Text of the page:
Marrone Bio Innovations, Inc. (MBI) a leading provider of natural pest management products for water and agriculture applications, announced that Zequanox was highly effective at controlling invasive zebra mussels in Deep Quarry Lake located in DuPage County, Illinois.
Zequanox, the industrys only environmentally compatible molluscicide, was applied within barrier systems in three locations throughout the lake. Results showed that treated sites experienced an average mussel mortality of 97.1 percent compared with 11.2 percent mortality in the control (i.e., untreated) sites.
In the study, funded in part through a grant from the Illinois Department of Natural Resources, three sets of paired treatment and control sites were set up within the lake to evaluate the effectiveness of Zequanox. Zequanox was so effective at controlling the invasive mussels that the study concluded after just one month. The study also showed that the application of Zequanox had no impact on water quality and no adult or juvenile fish mortality was observed 24 hours after product application.
S. Texas is Top Ocelot Stronghold
The rare ocelot was thought to have vanished from Texas when biologist Mike Tewes first began to search for the elusive cat 30 years ago.
Dr. Mike Tewes, Regents Professor at the Caesar Kleberg Wildlife Research Institute, said, "When I started the project there were several biologists, wildlife biologists, that told me they didnt exist in Texas, and a few said if they do exist they are very rare and you will never catch one, so I was pretty apprehensive at the beginning of the research, and that is why I was really elated when I caught the first one."
Biologists estimate no more than 80 ocelots remain in the United States, all in deep South Texas, but thanks to Mike Tewes discovery of their existence three decades ago efforts are being made to save the critical habitat required for their survival.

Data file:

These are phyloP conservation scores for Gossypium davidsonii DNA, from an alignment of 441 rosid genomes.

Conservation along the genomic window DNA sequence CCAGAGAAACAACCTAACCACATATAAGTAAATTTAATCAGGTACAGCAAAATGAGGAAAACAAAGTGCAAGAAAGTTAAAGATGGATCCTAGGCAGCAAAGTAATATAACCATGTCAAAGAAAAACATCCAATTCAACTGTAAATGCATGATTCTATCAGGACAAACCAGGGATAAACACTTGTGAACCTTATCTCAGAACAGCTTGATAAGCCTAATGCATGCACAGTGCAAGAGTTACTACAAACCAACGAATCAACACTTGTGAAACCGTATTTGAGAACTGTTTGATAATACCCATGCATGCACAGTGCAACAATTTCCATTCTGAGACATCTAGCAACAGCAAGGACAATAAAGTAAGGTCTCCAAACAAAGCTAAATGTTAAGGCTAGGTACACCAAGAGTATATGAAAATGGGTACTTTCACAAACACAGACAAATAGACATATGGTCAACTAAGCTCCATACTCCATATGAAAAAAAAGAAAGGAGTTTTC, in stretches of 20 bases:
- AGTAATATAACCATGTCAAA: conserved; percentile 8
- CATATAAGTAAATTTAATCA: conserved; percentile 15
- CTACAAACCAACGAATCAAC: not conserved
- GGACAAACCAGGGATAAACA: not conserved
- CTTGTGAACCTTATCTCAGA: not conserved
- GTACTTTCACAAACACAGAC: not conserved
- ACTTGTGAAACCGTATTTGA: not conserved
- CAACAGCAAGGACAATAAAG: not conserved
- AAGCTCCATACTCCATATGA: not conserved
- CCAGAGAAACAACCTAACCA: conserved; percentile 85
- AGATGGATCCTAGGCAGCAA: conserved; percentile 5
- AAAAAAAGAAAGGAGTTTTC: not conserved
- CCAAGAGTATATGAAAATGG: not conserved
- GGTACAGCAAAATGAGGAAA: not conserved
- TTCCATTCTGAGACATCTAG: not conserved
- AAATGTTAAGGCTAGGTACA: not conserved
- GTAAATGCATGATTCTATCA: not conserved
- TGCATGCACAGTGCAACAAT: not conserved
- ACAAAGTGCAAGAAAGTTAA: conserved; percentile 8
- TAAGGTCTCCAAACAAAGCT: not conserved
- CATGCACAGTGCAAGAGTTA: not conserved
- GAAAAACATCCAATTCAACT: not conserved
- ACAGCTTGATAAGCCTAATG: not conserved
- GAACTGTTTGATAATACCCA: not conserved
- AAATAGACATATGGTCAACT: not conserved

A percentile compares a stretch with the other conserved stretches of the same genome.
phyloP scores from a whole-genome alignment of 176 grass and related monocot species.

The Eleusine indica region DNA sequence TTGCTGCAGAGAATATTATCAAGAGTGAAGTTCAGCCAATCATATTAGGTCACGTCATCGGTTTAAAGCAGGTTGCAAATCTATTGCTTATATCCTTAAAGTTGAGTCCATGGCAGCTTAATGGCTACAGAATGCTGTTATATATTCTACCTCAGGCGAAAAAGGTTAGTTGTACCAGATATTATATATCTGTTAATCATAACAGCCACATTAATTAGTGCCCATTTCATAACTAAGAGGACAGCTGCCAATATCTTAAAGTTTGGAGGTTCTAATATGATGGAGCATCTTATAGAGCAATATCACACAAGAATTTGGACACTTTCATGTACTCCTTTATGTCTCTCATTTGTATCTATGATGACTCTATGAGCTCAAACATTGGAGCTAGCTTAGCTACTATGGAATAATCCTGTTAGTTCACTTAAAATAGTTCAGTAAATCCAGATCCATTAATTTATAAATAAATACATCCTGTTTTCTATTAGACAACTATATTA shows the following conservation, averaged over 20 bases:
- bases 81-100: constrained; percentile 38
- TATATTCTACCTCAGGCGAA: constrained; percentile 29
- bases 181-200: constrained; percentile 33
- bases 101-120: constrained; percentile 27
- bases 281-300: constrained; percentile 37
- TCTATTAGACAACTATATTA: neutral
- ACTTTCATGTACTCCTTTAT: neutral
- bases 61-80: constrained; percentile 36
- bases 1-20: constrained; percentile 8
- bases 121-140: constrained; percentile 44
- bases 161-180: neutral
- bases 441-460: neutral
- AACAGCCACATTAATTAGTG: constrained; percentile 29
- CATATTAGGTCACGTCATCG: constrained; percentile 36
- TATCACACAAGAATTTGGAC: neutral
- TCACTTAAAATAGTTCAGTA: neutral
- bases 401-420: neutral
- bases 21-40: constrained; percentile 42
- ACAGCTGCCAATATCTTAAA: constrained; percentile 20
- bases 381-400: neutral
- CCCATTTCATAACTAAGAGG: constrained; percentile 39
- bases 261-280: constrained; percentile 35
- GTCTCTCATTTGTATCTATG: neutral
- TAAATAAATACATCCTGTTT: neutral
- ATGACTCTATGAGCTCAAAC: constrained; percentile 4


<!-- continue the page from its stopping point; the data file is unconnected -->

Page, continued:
Fish Poop Underrated as a Nutrition Source
Fishes play a far more important role as contributors of nutrients to marine ecosystems than previously thought, according to researchers at the University of Georgia and Florida International University.
In a pair of papers in the journal Ecology, the research shows that fish contribute more nutrients to their local ecosystems than any other source-enough to cause changes in the growth rates of the organisms at the base of the food web.
Jacob Allgeier, a doctoral student in the UGA Odum School of Ecology, and Craig Layman, associate professor at Florida International University, led the study, which took place in the waters of a large bay on Abaco Island, Bahamas.
Most tropical coastal ecosystems are nutrient limited, meaning that the systems primary food sources such as algae and sea grasses need to have enough nitrogen and phosphorus-in the right proportions-to grow and thrive.
Fish excrement plays a vital nutritional role in fertilizing sea grass and other aquatic vegetation. photo: Univ. of Georgia
"Weve been thinking about the role of fish and the nutrients theyre excreting in these ecosystems for a while now," Allgeier said. In marine food webs, fish are usually thought of as predators, he explained, consuming microorganisms, plants and smaller animals. But fish have another important, although often overlooked, role in the system. Through excretion, they recycle the nutrients they take in, providing the fertilizer sea grass and algae need to grow.